Ultimate Guide to Schindler's Factory | Erstwhile Metal Factory in Wartime Krakow
Schindler's Factory, a former metal item factory in Kraków was the famous site of Oskar Schindler’s remarkable movement to save Jews from the atrocities inflicted by the Nazis during World War II. Under the cover of his enamel factory, he hired over 1000 Jewish workers and saved them from a grisly fate in the concentration camps. The site is now a historical museum that hosts exhibitions giving you a peek at life during the war. If you’re a fan of the movie Schindler’s List, visiting this historic site is a must.
What is Schindler’s Factory?
Schindler’s Factory was established by three Jewish entrepreneurs: Michał Gutman, Izrael Kahn, and Wolf Luzer Glajtman. After leasing the production halls from the factory they were able to acquire a plot that would become their future base.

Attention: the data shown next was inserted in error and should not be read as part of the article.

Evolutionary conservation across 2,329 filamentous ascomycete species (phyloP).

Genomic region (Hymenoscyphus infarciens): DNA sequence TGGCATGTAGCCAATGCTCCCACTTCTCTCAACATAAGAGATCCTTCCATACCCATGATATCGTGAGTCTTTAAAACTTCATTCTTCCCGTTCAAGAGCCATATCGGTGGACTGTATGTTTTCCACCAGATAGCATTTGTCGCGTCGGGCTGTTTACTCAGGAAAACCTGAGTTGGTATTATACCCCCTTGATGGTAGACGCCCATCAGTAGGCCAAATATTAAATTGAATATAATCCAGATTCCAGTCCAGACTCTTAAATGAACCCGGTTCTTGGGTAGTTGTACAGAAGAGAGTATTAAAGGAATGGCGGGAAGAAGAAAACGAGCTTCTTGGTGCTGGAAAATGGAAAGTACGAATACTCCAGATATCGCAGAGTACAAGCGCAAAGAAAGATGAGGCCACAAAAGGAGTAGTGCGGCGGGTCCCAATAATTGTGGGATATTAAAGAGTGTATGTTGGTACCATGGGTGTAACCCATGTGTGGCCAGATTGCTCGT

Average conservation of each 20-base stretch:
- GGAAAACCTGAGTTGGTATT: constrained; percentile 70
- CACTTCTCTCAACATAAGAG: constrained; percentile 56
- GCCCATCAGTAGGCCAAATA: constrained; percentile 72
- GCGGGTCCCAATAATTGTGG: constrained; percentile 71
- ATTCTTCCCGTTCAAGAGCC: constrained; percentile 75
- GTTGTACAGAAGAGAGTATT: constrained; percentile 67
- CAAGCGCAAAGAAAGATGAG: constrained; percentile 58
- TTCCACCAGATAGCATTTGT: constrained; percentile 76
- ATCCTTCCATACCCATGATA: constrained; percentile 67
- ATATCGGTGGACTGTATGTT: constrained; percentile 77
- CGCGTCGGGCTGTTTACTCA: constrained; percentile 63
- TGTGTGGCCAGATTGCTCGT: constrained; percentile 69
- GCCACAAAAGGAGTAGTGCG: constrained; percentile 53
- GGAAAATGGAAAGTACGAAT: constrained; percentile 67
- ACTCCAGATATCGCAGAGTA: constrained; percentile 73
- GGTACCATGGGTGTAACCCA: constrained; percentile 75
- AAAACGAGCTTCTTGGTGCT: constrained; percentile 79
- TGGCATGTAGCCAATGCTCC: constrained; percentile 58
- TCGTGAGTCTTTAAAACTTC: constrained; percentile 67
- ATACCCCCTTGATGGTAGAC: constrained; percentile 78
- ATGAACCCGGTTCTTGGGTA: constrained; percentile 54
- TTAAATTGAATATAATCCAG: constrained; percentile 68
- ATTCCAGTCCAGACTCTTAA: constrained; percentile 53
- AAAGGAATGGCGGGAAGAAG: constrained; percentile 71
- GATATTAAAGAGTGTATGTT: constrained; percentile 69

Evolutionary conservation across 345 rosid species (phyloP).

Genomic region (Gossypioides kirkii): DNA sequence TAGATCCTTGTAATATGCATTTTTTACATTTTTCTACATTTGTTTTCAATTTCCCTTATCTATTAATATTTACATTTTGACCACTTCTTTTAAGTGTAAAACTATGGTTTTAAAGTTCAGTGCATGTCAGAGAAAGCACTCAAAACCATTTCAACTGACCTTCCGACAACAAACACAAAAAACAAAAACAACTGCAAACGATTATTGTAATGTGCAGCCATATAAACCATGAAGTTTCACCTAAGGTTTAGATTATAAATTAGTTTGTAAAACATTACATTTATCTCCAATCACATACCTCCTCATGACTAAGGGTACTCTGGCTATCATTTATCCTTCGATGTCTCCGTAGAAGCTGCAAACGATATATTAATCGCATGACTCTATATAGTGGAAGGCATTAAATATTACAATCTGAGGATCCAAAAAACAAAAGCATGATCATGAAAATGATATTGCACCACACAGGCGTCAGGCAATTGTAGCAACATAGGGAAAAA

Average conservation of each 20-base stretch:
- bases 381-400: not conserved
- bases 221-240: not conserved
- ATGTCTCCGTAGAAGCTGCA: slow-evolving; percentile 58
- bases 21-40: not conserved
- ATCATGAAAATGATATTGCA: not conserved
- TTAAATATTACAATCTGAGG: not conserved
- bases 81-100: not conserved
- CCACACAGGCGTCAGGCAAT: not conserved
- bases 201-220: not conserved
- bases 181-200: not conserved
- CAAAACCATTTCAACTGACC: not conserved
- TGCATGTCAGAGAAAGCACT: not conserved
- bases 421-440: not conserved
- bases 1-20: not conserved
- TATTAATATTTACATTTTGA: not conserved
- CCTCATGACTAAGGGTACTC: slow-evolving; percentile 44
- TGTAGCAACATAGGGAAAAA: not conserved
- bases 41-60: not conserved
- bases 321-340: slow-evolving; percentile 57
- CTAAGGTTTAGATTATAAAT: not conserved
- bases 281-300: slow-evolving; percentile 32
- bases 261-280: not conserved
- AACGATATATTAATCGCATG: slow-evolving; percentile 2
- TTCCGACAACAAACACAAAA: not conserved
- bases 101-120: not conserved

The factory changed ownership multiple times before it finally fell into the hands of Oskar Schindler. The Polish name is Fabryka Emalia Oskara Schindlera, but the German name was Oskar Schindler's Deutsche Emailwarenfabrik (DEF). By also producing ammunition shells, Schindler’s factory was classified as an essential part of the war effort, enabling him to build a subcamp of the Płaszów forced labor camp within the premises. Here, the Jews in his employ had little to scarce contact with the camp guards.